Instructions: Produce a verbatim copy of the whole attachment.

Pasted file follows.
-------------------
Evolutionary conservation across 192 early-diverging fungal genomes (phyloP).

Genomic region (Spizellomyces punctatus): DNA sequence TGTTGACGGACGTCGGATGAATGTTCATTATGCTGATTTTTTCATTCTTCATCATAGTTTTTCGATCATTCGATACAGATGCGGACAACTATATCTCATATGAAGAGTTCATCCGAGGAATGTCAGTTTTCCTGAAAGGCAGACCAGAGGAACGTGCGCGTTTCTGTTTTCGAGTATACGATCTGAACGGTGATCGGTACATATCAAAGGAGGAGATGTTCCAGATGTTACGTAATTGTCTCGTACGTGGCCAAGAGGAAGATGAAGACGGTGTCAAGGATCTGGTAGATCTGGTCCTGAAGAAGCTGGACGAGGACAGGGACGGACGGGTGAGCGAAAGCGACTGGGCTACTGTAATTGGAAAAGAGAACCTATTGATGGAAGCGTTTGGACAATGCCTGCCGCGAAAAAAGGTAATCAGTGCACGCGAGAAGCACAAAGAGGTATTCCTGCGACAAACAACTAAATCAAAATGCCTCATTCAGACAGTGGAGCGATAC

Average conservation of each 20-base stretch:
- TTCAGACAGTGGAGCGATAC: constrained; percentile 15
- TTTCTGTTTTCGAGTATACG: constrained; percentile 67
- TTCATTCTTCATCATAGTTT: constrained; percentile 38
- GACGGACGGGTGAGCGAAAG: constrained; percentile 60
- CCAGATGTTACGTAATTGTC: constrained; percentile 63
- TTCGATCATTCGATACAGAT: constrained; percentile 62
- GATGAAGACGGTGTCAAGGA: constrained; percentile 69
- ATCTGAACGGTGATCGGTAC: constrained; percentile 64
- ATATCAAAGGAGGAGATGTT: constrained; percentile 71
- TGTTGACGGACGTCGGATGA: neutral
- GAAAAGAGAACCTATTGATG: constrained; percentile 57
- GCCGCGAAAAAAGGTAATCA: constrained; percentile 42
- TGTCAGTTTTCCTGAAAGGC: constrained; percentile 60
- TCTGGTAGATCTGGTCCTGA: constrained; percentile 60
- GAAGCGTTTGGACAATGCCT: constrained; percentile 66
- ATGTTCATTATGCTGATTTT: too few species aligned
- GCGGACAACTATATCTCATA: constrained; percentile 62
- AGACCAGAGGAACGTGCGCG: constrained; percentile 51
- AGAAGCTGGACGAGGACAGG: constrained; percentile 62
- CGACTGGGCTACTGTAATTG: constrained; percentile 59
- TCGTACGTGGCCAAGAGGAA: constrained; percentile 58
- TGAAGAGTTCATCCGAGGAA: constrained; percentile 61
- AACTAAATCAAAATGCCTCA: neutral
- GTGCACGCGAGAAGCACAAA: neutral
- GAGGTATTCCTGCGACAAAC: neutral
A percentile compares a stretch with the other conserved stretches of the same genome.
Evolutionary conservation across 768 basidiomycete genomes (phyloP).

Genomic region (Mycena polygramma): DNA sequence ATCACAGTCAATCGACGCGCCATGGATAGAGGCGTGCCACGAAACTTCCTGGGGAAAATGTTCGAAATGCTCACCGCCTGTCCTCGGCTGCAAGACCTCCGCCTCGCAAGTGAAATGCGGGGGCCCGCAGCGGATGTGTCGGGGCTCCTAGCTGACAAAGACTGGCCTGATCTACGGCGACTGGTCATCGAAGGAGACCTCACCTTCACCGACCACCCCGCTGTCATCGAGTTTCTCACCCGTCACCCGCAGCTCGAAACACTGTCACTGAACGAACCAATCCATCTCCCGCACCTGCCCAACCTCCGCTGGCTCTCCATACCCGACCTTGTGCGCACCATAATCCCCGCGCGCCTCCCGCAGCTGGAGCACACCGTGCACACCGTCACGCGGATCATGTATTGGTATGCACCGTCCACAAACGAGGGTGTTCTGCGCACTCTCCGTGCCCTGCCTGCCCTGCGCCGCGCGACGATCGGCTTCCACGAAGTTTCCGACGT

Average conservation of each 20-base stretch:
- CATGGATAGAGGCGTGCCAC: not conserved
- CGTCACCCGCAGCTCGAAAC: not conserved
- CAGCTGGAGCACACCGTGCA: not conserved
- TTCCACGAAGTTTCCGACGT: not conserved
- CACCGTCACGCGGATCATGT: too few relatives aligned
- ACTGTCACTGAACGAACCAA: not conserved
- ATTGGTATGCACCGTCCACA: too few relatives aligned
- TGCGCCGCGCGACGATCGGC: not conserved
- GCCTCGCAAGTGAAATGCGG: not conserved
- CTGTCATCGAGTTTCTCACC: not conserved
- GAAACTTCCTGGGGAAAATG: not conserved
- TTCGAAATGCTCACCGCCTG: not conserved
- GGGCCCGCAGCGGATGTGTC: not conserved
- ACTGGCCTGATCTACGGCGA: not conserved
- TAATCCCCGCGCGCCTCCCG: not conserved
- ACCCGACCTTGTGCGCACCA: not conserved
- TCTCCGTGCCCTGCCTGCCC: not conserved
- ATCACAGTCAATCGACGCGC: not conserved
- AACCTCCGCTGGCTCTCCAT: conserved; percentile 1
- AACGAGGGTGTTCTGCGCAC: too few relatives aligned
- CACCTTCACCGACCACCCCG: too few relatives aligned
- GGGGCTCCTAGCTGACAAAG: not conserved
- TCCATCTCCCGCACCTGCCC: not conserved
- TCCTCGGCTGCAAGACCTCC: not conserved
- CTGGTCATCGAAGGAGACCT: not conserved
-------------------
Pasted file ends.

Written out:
Evolutionary conservation across 192 early-diverging fungal genomes (phyloP).

Genomic region (Spizellomyces punctatus): DNA sequence TGTTGACGGACGTCGGATGAATGTTCATTATGCTGATTTTTTCATTCTTCATCATAGTTTTTCGATCATTCGATACAGATGCGGACAACTATATCTCATATGAAGAGTTCATCCGAGGAATGTCAGTTTTCCTGAAAGGCAGACCAGAGGAACGTGCGCGTTTCTGTTTTCGAGTATACGATCTGAACGGTGATCGGTACATATCAAAGGAGGAGATGTTCCAGATGTTACGTAATTGTCTCGTACGTGGCCAAGAGGAAGATGAAGACGGTGTCAAGGATCTGGTAGATCTGGTCCTGAAGAAGCTGGACGAGGACAGGGACGGACGGGTGAGCGAAAGCGACTGGGCTACTGTAATTGGAAAAGAGAACCTATTGATGGAAGCGTTTGGACAATGCCTGCCGCGAAAAAAGGTAATCAGTGCACGCGAGAAGCACAAAGAGGTATTCCTGCGACAAACAACTAAATCAAAATGCCTCATTCAGACAGTGGAGCGATAC

Average conservation of each 20-base stretch:
- TTCAGACAGTGGAGCGATAC: constrained; percentile 15
- TTTCTGTTTTCGAGTATACG: constrained; percentile 67
- TTCATTCTTCATCATAGTTT: constrained; percentile 38
- GACGGACGGGTGAGCGAAAG: constrained; percentile 60
- CCAGATGTTACGTAATTGTC: constrained; percentile 63
- TTCGATCATTCGATACAGAT: constrained; percentile 62
- GATGAAGACGGTGTCAAGGA: constrained; percentile 69
- ATCTGAACGGTGATCGGTAC: constrained; percentile 64
- ATATCAAAGGAGGAGATGTT: constrained; percentile 71
- TGTTGACGGACGTCGGATGA: neutral
- GAAAAGAGAACCTATTGATG: constrained; percentile 57
- GCCGCGAAAAAAGGTAATCA: constrained; percentile 42
- TGTCAGTTTTCCTGAAAGGC: constrained; percentile 60
- TCTGGTAGATCTGGTCCTGA: constrained; percentile 60
- GAAGCGTTTGGACAATGCCT: constrained; percentile 66
- ATGTTCATTATGCTGATTTT: too few species aligned
- GCGGACAACTATATCTCATA: constrained; percentile 62
- AGACCAGAGGAACGTGCGCG: constrained; percentile 51
- AGAAGCTGGACGAGGACAGG: constrained; percentile 62
- CGACTGGGCTACTGTAATTG: constrained; percentile 59
- TCGTACGTGGCCAAGAGGAA: constrained; percentile 58
- TGAAGAGTTCATCCGAGGAA: constrained; percentile 61
- AACTAAATCAAAATGCCTCA: neutral
- GTGCACGCGAGAAGCACAAA: neutral
- GAGGTATTCCTGCGACAAAC: neutral
A percentile compares a stretch with the other conserved stretches of the same genome.
Evolutionary conservation across 768 basidiomycete genomes (phyloP).

Genomic region (Mycena polygramma): DNA sequence ATCACAGTCAATCGACGCGCCATGGATAGAGGCGTGCCACGAAACTTCCTGGGGAAAATGTTCGAAATGCTCACCGCCTGTCCTCGGCTGCAAGACCTCCGCCTCGCAAGTGAAATGCGGGGGCCCGCAGCGGATGTGTCGGGGCTCCTAGCTGACAAAGACTGGCCTGATCTACGGCGACTGGTCATCGAAGGAGACCTCACCTTCACCGACCACCCCGCTGTCATCGAGTTTCTCACCCGTCACCCGCAGCTCGAAACACTGTCACTGAACGAACCAATCCATCTCCCGCACCTGCCCAACCTCCGCTGGCTCTCCATACCCGACCTTGTGCGCACCATAATCCCCGCGCGCCTCCCGCAGCTGGAGCACACCGTGCACACCGTCACGCGGATCATGTATTGGTATGCACCGTCCACAAACGAGGGTGTTCTGCGCACTCTCCGTGCCCTGCCTGCCCTGCGCCGCGCGACGATCGGCTTCCACGAAGTTTCCGACGT

Average conservation of each 20-base stretch:
- CATGGATAGAGGCGTGCCAC: not conserved
- CGTCACCCGCAGCTCGAAAC: not conserved
- CAGCTGGAGCACACCGTGCA: not conserved
- TTCCACGAAGTTTCCGACGT: not conserved
- CACCGTCACGCGGATCATGT: too few relatives aligned
- ACTGTCACTGAACGAACCAA: not conserved
- ATTGGTATGCACCGTCCACA: too few relatives aligned
- TGCGCCGCGCGACGATCGGC: not conserved
- GCCTCGCAAGTGAAATGCGG: not conserved
- CTGTCATCGAGTTTCTCACC: not conserved
- GAAACTTCCTGGGGAAAATG: not conserved
- TTCGAAATGCTCACCGCCTG: not conserved
- GGGCCCGCAGCGGATGTGTC: not conserved
- ACTGGCCTGATCTACGGCGA: not conserved
- TAATCCCCGCGCGCCTCCCG: not conserved
- ACCCGACCTTGTGCGCACCA: not conserved
- TCTCCGTGCCCTGCCTGCCC: not conserved
- ATCACAGTCAATCGACGCGC: not conserved
- AACCTCCGCTGGCTCTCCAT: conserved; percentile 1
- AACGAGGGTGTTCTGCGCAC: too few relatives aligned
- CACCTTCACCGACCACCCCG: too few relatives aligned
- GGGGCTCCTAGCTGACAAAG: not conserved
- TCCATCTCCCGCACCTGCCC: not conserved
- TCCTCGGCTGCAAGACCTCC: not conserved
- CTGGTCATCGAAGGAGACCT: not conserved